The Routing Protocol: voting, proof-of-balance, and slashing
In the introduction to the Routing Protocol article, we discussed the fundamental premise of the new Routing Protocol (RP). It is a layer that sits on top of HUMAN Protocol. If the core Protocol is the layer that executes the interactions of third parties, the RP can be thought of as the layer that coordinates these agents. It simplifies optimal execution, decentralizes upgrades, and provides agent reputation on the network.
The core HUMAN Protocol is responsible for execution. By separating the Routing Protocol from the execution layer – and by bringing governance to the Routing Protocol – the stability of the overall network is enhanced. If the Routing Protocol determines a change in fees/pricing, the core HUMAN Protocol can simply be tasked with executing the new details, without getting caught in matters of arbitration.
The Routing Protocol incentivizes contributions to the network by the community. One way it accomplishes this is to provide the framework to make these incentives possible through, for example, staking, slashing, and reward mechanisms.
The RP will also provide a blueprint to coordinate third party agents who contribute to the Protocol. Through the RP, businesses and tool vendors (Recording and Reputation Oracles, for example) can commit HMT to access the network.
This operates on a Proof of Balance model. Someone who wishes to participate in the network must put up a sum of HMT, much like a security deposit, to incentivize good behavior. The balance can be slashed if the user behaves poorly (see slashing below). It also plays an important role in determining operator priority in receiving work.
Separately, there is governance staking, whereby any user or network operator can stake HMT in return for vHMT, a token used for governance voting. This incentivizes active participation in the network by the community.
Altogether, staked tokens might lower operator fees, or lower collateral conversion costs. A discount mechanism could be introduced to reduce fees if paid in HMT, instead of other collateral.
Lock-ups from staking also protect against flash loan governance attacks (both minimum lock-up time and unstaking fees can deter this behavior).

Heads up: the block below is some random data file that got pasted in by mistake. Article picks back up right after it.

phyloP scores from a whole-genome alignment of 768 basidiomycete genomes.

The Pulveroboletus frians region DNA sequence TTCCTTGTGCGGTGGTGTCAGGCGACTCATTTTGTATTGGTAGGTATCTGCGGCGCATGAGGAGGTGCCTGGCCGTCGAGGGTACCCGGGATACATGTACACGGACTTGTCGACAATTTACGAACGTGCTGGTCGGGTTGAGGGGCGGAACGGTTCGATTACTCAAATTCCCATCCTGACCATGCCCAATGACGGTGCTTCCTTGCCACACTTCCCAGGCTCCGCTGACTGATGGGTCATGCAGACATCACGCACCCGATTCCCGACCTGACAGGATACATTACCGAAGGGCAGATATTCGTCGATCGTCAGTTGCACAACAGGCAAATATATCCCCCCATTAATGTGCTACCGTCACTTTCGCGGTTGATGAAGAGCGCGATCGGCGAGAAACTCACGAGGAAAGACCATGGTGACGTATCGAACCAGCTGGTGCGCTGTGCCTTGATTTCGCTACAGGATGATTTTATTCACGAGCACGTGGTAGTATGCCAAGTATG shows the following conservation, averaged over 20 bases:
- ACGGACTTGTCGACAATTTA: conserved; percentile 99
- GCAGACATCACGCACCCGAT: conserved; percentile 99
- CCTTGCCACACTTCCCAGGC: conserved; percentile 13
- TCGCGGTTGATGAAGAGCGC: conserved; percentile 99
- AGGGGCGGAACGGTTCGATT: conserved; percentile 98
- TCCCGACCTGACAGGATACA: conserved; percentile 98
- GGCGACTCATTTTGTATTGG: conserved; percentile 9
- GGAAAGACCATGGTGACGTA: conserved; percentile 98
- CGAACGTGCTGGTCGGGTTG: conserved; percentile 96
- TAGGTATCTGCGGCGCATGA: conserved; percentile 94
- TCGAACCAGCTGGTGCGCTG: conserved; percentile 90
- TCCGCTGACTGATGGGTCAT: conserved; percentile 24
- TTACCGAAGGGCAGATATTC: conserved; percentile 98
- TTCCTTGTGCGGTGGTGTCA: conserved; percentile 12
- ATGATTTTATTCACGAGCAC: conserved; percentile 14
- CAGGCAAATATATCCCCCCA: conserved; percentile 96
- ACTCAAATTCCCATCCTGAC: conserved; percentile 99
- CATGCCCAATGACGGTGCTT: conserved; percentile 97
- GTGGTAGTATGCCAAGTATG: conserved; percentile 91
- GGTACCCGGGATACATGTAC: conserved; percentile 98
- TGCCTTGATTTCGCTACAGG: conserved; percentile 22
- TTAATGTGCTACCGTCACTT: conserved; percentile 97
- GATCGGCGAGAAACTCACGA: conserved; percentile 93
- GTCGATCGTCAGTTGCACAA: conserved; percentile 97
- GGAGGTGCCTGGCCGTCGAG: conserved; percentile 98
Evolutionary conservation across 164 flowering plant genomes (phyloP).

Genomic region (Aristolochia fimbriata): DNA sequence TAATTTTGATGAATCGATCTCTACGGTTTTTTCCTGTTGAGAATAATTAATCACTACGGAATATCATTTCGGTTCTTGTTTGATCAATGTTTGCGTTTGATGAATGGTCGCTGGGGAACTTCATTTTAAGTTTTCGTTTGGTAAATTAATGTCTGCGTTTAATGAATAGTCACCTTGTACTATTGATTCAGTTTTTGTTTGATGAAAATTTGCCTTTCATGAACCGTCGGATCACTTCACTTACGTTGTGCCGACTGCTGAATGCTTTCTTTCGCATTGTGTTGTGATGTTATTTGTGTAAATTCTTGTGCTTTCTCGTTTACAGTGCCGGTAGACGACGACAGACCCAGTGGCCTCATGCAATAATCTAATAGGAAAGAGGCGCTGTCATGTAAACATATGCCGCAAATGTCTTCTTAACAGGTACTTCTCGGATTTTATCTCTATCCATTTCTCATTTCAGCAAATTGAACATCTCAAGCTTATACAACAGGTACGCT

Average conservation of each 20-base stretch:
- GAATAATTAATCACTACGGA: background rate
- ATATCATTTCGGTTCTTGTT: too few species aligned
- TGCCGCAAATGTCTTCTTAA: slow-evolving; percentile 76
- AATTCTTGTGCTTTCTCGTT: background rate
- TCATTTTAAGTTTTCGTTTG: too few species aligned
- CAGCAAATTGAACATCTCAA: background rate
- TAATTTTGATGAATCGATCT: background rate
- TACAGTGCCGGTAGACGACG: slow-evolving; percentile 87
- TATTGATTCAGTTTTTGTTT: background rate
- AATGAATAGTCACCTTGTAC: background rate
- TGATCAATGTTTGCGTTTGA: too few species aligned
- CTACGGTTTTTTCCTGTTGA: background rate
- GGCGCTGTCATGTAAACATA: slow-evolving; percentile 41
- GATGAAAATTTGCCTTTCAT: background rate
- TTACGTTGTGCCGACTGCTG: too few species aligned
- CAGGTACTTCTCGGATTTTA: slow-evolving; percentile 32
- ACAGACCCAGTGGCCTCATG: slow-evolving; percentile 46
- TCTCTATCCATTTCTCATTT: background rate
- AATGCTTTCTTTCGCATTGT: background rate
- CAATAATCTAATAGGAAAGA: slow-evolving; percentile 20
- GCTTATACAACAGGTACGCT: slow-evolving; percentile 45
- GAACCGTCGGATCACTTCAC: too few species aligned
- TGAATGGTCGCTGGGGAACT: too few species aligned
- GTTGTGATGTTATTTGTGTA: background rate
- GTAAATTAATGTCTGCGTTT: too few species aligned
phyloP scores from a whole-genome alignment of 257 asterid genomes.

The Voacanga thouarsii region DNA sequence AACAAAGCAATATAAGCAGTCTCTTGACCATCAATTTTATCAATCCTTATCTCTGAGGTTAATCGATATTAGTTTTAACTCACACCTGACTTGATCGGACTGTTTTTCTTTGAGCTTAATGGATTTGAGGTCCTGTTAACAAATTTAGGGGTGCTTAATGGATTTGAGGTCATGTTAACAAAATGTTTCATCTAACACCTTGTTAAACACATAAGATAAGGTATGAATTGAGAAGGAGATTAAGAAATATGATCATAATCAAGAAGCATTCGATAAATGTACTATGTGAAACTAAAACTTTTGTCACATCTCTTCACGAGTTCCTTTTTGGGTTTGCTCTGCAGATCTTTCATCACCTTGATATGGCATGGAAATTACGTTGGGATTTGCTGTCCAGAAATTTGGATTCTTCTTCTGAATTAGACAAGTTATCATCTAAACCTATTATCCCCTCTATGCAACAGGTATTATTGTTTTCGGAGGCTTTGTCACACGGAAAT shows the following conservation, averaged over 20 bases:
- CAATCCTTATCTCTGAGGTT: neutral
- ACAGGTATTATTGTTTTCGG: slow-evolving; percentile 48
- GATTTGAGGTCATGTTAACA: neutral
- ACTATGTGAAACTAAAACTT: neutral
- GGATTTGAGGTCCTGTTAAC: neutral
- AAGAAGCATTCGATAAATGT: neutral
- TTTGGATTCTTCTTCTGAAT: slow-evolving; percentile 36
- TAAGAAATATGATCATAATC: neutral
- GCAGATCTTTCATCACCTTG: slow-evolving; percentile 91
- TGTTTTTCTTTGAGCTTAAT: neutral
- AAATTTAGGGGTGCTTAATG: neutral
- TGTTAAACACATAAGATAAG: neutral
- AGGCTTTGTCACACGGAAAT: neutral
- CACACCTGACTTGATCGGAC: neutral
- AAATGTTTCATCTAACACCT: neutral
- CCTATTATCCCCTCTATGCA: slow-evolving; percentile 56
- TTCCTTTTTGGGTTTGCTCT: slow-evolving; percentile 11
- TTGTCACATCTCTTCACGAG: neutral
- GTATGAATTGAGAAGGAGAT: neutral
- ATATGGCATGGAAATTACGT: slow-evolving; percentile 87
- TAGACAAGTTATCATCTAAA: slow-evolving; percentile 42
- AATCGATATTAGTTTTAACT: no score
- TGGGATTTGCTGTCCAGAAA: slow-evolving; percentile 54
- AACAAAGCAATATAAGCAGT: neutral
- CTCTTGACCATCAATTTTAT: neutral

This proposal focuses on alternate conviction voting, whereby voting power increases with each vote, along with the voter’s reputation (i.e. voting power will increase if, for example, you refer valuable projects, solve tasks, or contribute to overall development). This model will utilize HUMAN Protocol Reputation Oracles to adjust voting power. Such a system provides strong incentives to contribute to the HUMAN project.
A new article will be released on the voting details soon!
This is a question of what is made possible by the Routing Protocol. DeFi applications, such as Hummingbot (see our article on their work), could use the Routing Protocol to offer mechanisms to incentivize network contribution.
To discourage bad behavior within the network, slashing will be introduced. For example, if a user attempts to tamper with voting, or refuses to pay Workers in a workpool, their stake can be slashed.
In the case of operator inactivity, payouts from the pool will be frozen for a certain amount of time, acting as a trial warning.
Check out the new Routing Protocol webpage! Also, stay tuned – we will release a new article on staking, and one on voting, soon.
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The HUMAN Protocol Foundation makes no representation, warranty, or undertaking, express or implied, as to the accuracy, reliability, completeness, or reasonableness of the information contained here. Any assumptions, opinions, and estimations expressed constitute the HUMAN Protocol Foundation’s judgment as of the time of publishing and are subject to change without notice. Any projection contained within the information presented here is based on a number of assumptions, and there can be no guarantee that any projected outcomes will be achieved.